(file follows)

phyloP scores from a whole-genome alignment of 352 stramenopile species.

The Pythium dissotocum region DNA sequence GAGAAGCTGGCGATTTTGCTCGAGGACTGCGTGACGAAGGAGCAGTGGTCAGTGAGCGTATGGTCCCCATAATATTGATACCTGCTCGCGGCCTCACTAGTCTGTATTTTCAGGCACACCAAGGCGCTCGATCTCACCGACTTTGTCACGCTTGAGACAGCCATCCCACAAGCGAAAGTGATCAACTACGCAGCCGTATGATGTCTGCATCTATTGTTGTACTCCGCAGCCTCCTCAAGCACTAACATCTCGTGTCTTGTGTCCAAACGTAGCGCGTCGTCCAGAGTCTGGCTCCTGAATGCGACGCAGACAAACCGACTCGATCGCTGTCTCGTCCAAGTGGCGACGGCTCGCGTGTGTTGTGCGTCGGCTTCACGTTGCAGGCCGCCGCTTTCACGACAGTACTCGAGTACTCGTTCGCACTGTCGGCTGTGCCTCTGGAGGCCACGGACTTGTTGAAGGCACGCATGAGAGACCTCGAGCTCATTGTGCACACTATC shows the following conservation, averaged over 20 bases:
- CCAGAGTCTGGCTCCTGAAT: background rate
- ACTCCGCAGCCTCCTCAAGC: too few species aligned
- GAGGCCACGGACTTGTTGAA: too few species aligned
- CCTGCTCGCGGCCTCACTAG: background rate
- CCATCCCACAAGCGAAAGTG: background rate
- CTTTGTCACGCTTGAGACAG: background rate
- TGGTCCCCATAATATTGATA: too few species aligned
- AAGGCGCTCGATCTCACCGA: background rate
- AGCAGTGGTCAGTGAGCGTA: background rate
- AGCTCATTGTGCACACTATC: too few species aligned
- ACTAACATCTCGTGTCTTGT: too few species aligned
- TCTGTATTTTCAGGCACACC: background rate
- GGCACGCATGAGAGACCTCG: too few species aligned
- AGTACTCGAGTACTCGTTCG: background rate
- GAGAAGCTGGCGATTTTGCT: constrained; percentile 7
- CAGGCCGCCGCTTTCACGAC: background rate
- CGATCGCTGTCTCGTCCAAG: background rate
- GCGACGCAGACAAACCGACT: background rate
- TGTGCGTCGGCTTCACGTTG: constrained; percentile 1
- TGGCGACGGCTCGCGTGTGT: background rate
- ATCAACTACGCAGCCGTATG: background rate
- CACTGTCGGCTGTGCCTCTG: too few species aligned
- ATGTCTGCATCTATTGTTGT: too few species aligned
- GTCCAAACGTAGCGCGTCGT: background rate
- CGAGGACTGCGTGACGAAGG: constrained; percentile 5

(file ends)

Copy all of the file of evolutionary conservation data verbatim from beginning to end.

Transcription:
phyloP scores from a whole-genome alignment of 352 stramenopile species.

The Pythium dissotocum region DNA sequence GAGAAGCTGGCGATTTTGCTCGAGGACTGCGTGACGAAGGAGCAGTGGTCAGTGAGCGTATGGTCCCCATAATATTGATACCTGCTCGCGGCCTCACTAGTCTGTATTTTCAGGCACACCAAGGCGCTCGATCTCACCGACTTTGTCACGCTTGAGACAGCCATCCCACAAGCGAAAGTGATCAACTACGCAGCCGTATGATGTCTGCATCTATTGTTGTACTCCGCAGCCTCCTCAAGCACTAACATCTCGTGTCTTGTGTCCAAACGTAGCGCGTCGTCCAGAGTCTGGCTCCTGAATGCGACGCAGACAAACCGACTCGATCGCTGTCTCGTCCAAGTGGCGACGGCTCGCGTGTGTTGTGCGTCGGCTTCACGTTGCAGGCCGCCGCTTTCACGACAGTACTCGAGTACTCGTTCGCACTGTCGGCTGTGCCTCTGGAGGCCACGGACTTGTTGAAGGCACGCATGAGAGACCTCGAGCTCATTGTGCACACTATC shows the following conservation, averaged over 20 bases:
- CCAGAGTCTGGCTCCTGAAT: background rate
- ACTCCGCAGCCTCCTCAAGC: too few species aligned
- GAGGCCACGGACTTGTTGAA: too few species aligned
- CCTGCTCGCGGCCTCACTAG: background rate
- CCATCCCACAAGCGAAAGTG: background rate
- CTTTGTCACGCTTGAGACAG: background rate
- TGGTCCCCATAATATTGATA: too few species aligned
- AAGGCGCTCGATCTCACCGA: background rate
- AGCAGTGGTCAGTGAGCGTA: background rate
- AGCTCATTGTGCACACTATC: too few species aligned
- ACTAACATCTCGTGTCTTGT: too few species aligned
- TCTGTATTTTCAGGCACACC: background rate
- GGCACGCATGAGAGACCTCG: too few species aligned
- AGTACTCGAGTACTCGTTCG: background rate
- GAGAAGCTGGCGATTTTGCT: constrained; percentile 7
- CAGGCCGCCGCTTTCACGAC: background rate
- CGATCGCTGTCTCGTCCAAG: background rate
- GCGACGCAGACAAACCGACT: background rate
- TGTGCGTCGGCTTCACGTTG: constrained; percentile 1
- TGGCGACGGCTCGCGTGTGT: background rate
- ATCAACTACGCAGCCGTATG: background rate
- CACTGTCGGCTGTGCCTCTG: too few species aligned
- ATGTCTGCATCTATTGTTGT: too few species aligned
- GTCCAAACGTAGCGCGTCGT: background rate
- CGAGGACTGCGTGACGAAGG: constrained; percentile 5